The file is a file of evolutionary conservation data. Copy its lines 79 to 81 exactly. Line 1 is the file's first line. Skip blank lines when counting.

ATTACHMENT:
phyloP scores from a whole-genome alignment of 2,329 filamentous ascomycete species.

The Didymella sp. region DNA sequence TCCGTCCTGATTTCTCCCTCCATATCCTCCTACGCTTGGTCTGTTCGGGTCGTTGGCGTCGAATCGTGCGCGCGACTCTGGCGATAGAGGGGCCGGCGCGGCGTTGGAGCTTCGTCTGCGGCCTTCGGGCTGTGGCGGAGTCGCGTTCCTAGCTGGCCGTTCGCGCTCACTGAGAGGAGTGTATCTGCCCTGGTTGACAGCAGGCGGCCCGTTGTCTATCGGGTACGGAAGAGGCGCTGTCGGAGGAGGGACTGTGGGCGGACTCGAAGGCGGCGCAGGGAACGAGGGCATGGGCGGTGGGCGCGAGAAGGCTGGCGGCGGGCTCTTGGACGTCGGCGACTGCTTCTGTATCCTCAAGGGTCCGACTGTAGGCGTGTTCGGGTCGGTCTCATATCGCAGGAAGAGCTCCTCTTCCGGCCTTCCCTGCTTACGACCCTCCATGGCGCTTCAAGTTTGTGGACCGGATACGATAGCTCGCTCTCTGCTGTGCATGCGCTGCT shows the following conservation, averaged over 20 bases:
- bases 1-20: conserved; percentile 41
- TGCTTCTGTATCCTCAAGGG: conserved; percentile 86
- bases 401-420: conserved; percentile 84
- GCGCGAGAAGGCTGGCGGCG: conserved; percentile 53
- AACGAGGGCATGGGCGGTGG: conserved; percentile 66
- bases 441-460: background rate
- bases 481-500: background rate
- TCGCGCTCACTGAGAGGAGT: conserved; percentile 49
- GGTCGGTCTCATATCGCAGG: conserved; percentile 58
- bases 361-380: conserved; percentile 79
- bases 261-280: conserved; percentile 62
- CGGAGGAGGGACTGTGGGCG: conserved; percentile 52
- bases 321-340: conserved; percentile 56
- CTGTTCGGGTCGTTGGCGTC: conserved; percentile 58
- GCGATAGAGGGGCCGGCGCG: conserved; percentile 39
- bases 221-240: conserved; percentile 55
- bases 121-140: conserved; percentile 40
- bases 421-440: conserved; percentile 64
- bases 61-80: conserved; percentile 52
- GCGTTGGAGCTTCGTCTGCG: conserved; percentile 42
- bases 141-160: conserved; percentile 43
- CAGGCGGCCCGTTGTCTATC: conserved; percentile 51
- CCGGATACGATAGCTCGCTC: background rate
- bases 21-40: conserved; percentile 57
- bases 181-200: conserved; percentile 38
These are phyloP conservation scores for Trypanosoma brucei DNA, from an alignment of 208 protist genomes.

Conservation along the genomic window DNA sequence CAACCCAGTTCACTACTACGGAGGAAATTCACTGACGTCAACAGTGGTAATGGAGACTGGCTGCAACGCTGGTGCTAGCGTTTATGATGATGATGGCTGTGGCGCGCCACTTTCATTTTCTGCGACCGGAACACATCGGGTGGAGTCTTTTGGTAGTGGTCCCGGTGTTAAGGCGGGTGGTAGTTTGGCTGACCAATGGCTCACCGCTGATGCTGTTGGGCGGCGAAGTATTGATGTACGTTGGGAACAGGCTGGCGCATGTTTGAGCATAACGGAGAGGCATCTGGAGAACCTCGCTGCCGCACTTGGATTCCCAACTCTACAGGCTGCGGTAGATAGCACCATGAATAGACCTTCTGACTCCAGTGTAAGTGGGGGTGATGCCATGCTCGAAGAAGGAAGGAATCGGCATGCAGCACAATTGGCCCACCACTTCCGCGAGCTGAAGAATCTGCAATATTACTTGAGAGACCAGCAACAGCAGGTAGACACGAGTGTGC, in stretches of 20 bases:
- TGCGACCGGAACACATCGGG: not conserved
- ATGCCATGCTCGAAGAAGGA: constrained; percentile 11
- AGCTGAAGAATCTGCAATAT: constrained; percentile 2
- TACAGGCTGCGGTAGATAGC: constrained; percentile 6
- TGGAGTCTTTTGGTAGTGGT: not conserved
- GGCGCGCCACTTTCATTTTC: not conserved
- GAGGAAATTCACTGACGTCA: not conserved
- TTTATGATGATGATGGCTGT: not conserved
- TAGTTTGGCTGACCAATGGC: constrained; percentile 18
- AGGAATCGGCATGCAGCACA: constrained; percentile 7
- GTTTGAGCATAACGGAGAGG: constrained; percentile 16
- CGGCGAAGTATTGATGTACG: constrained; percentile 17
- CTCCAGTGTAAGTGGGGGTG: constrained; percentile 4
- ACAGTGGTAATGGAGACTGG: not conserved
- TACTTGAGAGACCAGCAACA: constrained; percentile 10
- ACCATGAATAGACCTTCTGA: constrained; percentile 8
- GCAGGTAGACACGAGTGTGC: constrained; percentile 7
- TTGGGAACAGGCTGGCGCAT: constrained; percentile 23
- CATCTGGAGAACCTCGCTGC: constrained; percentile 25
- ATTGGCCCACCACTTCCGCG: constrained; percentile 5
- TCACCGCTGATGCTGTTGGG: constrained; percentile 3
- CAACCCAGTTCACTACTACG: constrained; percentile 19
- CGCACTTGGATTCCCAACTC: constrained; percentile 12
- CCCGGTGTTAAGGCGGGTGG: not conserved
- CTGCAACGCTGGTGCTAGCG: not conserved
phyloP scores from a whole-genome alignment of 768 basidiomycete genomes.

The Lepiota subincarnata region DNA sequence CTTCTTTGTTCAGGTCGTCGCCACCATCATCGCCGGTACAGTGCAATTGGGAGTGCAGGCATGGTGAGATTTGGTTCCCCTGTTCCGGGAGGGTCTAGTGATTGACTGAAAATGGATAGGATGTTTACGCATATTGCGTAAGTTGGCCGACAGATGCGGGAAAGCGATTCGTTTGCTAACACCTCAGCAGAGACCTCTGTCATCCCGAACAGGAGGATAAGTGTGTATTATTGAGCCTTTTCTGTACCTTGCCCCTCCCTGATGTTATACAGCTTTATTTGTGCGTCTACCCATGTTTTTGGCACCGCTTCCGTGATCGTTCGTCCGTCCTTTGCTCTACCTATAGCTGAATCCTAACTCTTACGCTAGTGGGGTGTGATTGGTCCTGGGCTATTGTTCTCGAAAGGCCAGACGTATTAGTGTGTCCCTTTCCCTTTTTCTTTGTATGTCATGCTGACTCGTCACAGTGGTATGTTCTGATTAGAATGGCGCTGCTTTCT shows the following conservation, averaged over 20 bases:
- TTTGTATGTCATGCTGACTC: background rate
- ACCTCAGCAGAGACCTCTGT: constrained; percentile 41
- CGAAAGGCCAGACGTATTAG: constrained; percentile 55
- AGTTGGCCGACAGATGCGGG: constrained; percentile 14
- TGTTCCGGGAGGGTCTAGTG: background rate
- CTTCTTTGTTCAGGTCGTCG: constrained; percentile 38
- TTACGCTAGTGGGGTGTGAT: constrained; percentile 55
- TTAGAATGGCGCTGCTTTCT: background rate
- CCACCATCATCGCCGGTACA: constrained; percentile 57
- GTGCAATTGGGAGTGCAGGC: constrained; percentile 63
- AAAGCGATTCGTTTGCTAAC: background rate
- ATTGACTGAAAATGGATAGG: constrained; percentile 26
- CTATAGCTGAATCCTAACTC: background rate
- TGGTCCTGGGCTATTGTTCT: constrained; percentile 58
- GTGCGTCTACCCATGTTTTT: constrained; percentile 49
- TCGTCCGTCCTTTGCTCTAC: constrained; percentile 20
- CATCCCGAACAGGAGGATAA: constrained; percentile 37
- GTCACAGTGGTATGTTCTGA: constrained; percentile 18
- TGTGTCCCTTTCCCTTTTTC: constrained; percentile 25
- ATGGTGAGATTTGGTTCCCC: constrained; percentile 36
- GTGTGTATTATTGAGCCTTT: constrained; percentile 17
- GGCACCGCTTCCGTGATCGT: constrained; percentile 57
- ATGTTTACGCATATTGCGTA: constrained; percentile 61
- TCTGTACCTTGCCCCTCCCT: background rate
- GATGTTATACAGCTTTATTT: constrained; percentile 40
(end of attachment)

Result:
- ATGTTTACGCATATTGCGTA: constrained; percentile 61
- TCTGTACCTTGCCCCTCCCT: background rate
- GATGTTATACAGCTTTATTT: constrained; percentile 40